“This could have been de-escalated by the Columbus Police Department,” Don Bryant, a cousin of Ms. Bryant’s mother, said. “There are things you can do to avoid pulling out your gun and shooting someone. I question the use of force.”

Mr. Bryant said he did not know how Ma’Khia Bryant had ended up in foster care. But he said that her mother, Paula Bryant, who works as a nursing assistant in Columbus, had been working toward a reunion.

“Paula was working extremely hard to get Ma’Khia back into her home, working to do everything right,” Mr. Bryant said.

Ms. Bryant had been enrolled at Independence High School in Columbus in February. Jacqueline Bryant, a spokeswoman for Columbus City Schools who is not related, said her teachers reported that in the short time Ms. Bryant was there, she was “very respectful, attended school each day, and was eager to learn.”

On Legion Lane, where a memorial of flowers and stuffed animals was growing on Wednesday, neighbors were still stunned. Chris Mitchell, 31, who was visiting from another city, was playing with his two children in a nearby backyard when he heard “very loud arguing” followed by gunshots about two minutes later.

“I came out and saw a young lady on the ground,” Mr. Mitchell said.

Israel Reales, 19, said his mother, Nahomi, was unloading groceries from her car when she heard gunshots. She went outside and saw people with their hands up. She relayed the story through her son, who interpreted.

“The police need a lot more training,” Mr. Reales said. “The way it was handled wasn’t proper.”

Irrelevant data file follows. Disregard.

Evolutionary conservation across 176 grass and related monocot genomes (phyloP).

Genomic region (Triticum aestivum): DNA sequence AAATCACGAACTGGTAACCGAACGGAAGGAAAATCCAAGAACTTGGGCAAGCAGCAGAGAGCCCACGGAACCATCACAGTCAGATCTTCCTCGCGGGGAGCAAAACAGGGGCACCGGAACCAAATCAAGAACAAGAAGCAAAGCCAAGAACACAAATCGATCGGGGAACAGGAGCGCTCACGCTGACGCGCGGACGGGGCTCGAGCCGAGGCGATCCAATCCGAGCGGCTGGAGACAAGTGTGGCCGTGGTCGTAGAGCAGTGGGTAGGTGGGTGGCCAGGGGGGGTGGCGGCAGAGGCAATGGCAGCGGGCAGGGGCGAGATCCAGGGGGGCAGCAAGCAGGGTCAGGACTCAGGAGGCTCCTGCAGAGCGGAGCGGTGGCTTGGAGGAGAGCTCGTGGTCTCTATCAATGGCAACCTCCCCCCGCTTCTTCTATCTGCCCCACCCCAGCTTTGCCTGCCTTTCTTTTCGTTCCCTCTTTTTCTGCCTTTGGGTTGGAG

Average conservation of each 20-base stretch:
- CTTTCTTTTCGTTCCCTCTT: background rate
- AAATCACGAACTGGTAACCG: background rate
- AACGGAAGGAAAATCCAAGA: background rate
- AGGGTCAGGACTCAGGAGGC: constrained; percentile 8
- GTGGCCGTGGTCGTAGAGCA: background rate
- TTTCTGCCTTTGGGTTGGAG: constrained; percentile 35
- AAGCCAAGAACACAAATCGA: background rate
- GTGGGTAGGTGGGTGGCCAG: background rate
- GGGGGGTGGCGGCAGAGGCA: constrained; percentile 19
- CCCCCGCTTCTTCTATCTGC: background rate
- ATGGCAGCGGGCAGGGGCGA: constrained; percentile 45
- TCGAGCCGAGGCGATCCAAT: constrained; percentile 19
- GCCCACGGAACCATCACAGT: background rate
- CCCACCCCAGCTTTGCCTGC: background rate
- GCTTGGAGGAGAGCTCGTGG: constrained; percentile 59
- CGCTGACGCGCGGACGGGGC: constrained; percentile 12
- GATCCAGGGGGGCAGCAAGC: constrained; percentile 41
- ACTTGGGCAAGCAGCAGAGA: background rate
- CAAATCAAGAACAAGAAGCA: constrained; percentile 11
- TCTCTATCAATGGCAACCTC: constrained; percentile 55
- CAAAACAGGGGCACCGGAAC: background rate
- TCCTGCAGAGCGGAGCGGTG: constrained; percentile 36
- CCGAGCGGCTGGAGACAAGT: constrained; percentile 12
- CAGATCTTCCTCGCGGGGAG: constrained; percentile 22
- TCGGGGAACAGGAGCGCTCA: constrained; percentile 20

Activists who spent Tuesday demonstrating at the scene of the shooting marched on late Wednesday afternoon toward Police Headquarters, and said they planned to demand answers and accountability.

“They didn’t de-escalate the situation,” said DeJuan Sharp, an organizer with a local Black Lives Matter group called the Downtownerz. “I don’t know why the gun was the first thing for him to use.”

Lucia Walinchus contributed reporting from Columbus.

Austin shooting suspect arrested, wanted for killing 3 people

AUSTIN (KXAN) — Authorities have arrested the former law officer wanted in the shooting that left three people dead and launched a massive manhunt.

Stephen Nicholas Broderick, 41, was arrested Monday morning at 7:05 a.m. without incident approximately 20 hours after the shooting, Manor Police and the Travis County Sheriff’s Office confirmed. Manor Police said Broderick had a loaded pistol in his waistband at the time of his arrest, but no shots were fired.

Stephen Broderick arrest
Dashcam video of Stephen Broderick with his hands up before he was arrested around 7 a.m. on Monday. (Courtesy Manor Police Department)

The Travis County District Attorney’s Office has charged Broderick with capital murder.

Broderick was found between Manor and Elgin walking down Old Kimbro Road just south of Highway 290 after at least two 911 calls reporting a suspicious person matching Broderick’s description. Manor Police say officers immediately responded and conducted a high-risk stop. The department released video of Broderick wearing a black shirt and jeans on the side of the road with his hands up.

After his arrest, officers took Broderick to the Travis County Sheriff’s Office Central Booking facility in downtown Austin.

“I’m especially grateful to the vigilant citizen who called 911 after seeing Broderick, and to the Manor PD officers and TCSO deputies who took him into custody this morning,” Travis County Sheriff Sally Hernandez said in a statement.